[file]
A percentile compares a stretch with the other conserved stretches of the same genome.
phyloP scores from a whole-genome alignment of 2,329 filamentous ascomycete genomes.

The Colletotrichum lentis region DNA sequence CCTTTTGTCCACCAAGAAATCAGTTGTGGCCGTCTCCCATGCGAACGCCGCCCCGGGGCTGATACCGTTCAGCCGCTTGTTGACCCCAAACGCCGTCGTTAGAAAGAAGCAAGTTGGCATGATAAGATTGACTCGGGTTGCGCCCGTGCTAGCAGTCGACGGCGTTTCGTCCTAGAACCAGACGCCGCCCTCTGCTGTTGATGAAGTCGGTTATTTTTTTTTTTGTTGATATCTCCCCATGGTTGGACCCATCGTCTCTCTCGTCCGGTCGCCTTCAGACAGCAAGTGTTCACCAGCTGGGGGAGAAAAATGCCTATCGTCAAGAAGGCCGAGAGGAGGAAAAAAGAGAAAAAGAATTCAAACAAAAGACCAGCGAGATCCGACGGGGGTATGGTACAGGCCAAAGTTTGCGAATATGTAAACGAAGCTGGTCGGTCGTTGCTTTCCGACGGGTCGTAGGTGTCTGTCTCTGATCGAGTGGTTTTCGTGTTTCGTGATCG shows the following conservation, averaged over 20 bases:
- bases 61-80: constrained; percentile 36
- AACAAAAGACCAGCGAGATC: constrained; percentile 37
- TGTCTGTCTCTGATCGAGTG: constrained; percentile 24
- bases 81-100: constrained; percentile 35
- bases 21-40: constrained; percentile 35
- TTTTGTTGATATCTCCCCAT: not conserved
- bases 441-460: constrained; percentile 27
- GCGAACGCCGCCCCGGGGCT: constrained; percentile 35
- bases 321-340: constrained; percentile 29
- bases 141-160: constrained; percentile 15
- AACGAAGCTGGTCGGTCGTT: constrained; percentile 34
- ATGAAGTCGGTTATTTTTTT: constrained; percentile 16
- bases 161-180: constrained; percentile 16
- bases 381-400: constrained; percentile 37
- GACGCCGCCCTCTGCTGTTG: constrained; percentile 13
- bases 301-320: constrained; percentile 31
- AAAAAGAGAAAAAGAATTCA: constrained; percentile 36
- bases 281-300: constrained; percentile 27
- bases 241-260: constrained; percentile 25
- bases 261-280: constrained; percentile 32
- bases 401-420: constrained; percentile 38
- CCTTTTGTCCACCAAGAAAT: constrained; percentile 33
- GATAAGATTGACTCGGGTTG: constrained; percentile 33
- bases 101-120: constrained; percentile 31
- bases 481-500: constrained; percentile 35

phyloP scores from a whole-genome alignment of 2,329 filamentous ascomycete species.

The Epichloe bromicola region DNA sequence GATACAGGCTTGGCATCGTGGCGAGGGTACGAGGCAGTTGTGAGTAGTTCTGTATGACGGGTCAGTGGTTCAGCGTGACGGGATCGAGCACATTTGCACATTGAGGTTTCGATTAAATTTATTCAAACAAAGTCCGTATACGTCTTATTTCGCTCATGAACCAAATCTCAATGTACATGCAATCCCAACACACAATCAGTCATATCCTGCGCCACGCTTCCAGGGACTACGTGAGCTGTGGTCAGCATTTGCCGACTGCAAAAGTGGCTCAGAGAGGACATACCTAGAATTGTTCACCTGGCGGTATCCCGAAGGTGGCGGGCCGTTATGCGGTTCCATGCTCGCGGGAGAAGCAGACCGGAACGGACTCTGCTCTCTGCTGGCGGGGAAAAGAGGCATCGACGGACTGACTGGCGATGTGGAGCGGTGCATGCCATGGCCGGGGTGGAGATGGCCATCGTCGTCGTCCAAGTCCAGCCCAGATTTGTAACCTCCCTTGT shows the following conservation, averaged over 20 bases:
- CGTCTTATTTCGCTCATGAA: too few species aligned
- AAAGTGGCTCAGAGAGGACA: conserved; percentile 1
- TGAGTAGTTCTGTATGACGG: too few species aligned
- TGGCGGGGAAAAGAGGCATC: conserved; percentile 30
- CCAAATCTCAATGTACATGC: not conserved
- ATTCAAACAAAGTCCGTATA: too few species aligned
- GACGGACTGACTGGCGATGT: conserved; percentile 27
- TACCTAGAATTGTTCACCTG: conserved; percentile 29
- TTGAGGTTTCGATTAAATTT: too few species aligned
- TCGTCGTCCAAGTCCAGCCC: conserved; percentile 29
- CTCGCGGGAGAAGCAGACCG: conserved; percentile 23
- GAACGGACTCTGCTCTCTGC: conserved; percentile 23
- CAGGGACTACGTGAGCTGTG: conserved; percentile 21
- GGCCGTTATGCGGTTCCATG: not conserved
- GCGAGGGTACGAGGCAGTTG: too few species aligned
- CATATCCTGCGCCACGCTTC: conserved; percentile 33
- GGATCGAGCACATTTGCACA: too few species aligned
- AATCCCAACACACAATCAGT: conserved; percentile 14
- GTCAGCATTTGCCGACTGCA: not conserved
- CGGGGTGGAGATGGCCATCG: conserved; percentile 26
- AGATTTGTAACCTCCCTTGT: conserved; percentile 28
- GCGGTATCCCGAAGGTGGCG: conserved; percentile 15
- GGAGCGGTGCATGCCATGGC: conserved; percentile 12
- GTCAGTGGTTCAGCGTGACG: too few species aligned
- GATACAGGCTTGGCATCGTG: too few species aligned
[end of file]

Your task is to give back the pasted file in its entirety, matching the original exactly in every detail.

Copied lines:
A percentile compares a stretch with the other conserved stretches of the same genome.
phyloP scores from a whole-genome alignment of 2,329 filamentous ascomycete genomes.

The Colletotrichum lentis region DNA sequence CCTTTTGTCCACCAAGAAATCAGTTGTGGCCGTCTCCCATGCGAACGCCGCCCCGGGGCTGATACCGTTCAGCCGCTTGTTGACCCCAAACGCCGTCGTTAGAAAGAAGCAAGTTGGCATGATAAGATTGACTCGGGTTGCGCCCGTGCTAGCAGTCGACGGCGTTTCGTCCTAGAACCAGACGCCGCCCTCTGCTGTTGATGAAGTCGGTTATTTTTTTTTTTGTTGATATCTCCCCATGGTTGGACCCATCGTCTCTCTCGTCCGGTCGCCTTCAGACAGCAAGTGTTCACCAGCTGGGGGAGAAAAATGCCTATCGTCAAGAAGGCCGAGAGGAGGAAAAAAGAGAAAAAGAATTCAAACAAAAGACCAGCGAGATCCGACGGGGGTATGGTACAGGCCAAAGTTTGCGAATATGTAAACGAAGCTGGTCGGTCGTTGCTTTCCGACGGGTCGTAGGTGTCTGTCTCTGATCGAGTGGTTTTCGTGTTTCGTGATCG shows the following conservation, averaged over 20 bases:
- bases 61-80: constrained; percentile 36
- AACAAAAGACCAGCGAGATC: constrained; percentile 37
- TGTCTGTCTCTGATCGAGTG: constrained; percentile 24
- bases 81-100: constrained; percentile 35
- bases 21-40: constrained; percentile 35
- TTTTGTTGATATCTCCCCAT: not conserved
- bases 441-460: constrained; percentile 27
- GCGAACGCCGCCCCGGGGCT: constrained; percentile 35
- bases 321-340: constrained; percentile 29
- bases 141-160: constrained; percentile 15
- AACGAAGCTGGTCGGTCGTT: constrained; percentile 34
- ATGAAGTCGGTTATTTTTTT: constrained; percentile 16
- bases 161-180: constrained; percentile 16
- bases 381-400: constrained; percentile 37
- GACGCCGCCCTCTGCTGTTG: constrained; percentile 13
- bases 301-320: constrained; percentile 31
- AAAAAGAGAAAAAGAATTCA: constrained; percentile 36
- bases 281-300: constrained; percentile 27
- bases 241-260: constrained; percentile 25
- bases 261-280: constrained; percentile 32
- bases 401-420: constrained; percentile 38
- CCTTTTGTCCACCAAGAAAT: constrained; percentile 33
- GATAAGATTGACTCGGGTTG: constrained; percentile 33
- bases 101-120: constrained; percentile 31
- bases 481-500: constrained; percentile 35

phyloP scores from a whole-genome alignment of 2,329 filamentous ascomycete species.

The Epichloe bromicola region DNA sequence GATACAGGCTTGGCATCGTGGCGAGGGTACGAGGCAGTTGTGAGTAGTTCTGTATGACGGGTCAGTGGTTCAGCGTGACGGGATCGAGCACATTTGCACATTGAGGTTTCGATTAAATTTATTCAAACAAAGTCCGTATACGTCTTATTTCGCTCATGAACCAAATCTCAATGTACATGCAATCCCAACACACAATCAGTCATATCCTGCGCCACGCTTCCAGGGACTACGTGAGCTGTGGTCAGCATTTGCCGACTGCAAAAGTGGCTCAGAGAGGACATACCTAGAATTGTTCACCTGGCGGTATCCCGAAGGTGGCGGGCCGTTATGCGGTTCCATGCTCGCGGGAGAAGCAGACCGGAACGGACTCTGCTCTCTGCTGGCGGGGAAAAGAGGCATCGACGGACTGACTGGCGATGTGGAGCGGTGCATGCCATGGCCGGGGTGGAGATGGCCATCGTCGTCGTCCAAGTCCAGCCCAGATTTGTAACCTCCCTTGT shows the following conservation, averaged over 20 bases:
- CGTCTTATTTCGCTCATGAA: too few species aligned
- AAAGTGGCTCAGAGAGGACA: conserved; percentile 1
- TGAGTAGTTCTGTATGACGG: too few species aligned
- TGGCGGGGAAAAGAGGCATC: conserved; percentile 30
- CCAAATCTCAATGTACATGC: not conserved
- ATTCAAACAAAGTCCGTATA: too few species aligned
- GACGGACTGACTGGCGATGT: conserved; percentile 27
- TACCTAGAATTGTTCACCTG: conserved; percentile 29
- TTGAGGTTTCGATTAAATTT: too few species aligned
- TCGTCGTCCAAGTCCAGCCC: conserved; percentile 29
- CTCGCGGGAGAAGCAGACCG: conserved; percentile 23
- GAACGGACTCTGCTCTCTGC: conserved; percentile 23
- CAGGGACTACGTGAGCTGTG: conserved; percentile 21
- GGCCGTTATGCGGTTCCATG: not conserved
- GCGAGGGTACGAGGCAGTTG: too few species aligned
- CATATCCTGCGCCACGCTTC: conserved; percentile 33
- GGATCGAGCACATTTGCACA: too few species aligned
- AATCCCAACACACAATCAGT: conserved; percentile 14
- GTCAGCATTTGCCGACTGCA: not conserved
- CGGGGTGGAGATGGCCATCG: conserved; percentile 26
- AGATTTGTAACCTCCCTTGT: conserved; percentile 28
- GCGGTATCCCGAAGGTGGCG: conserved; percentile 15
- GGAGCGGTGCATGCCATGGC: conserved; percentile 12
- GTCAGTGGTTCAGCGTGACG: too few species aligned
- GATACAGGCTTGGCATCGTG: too few species aligned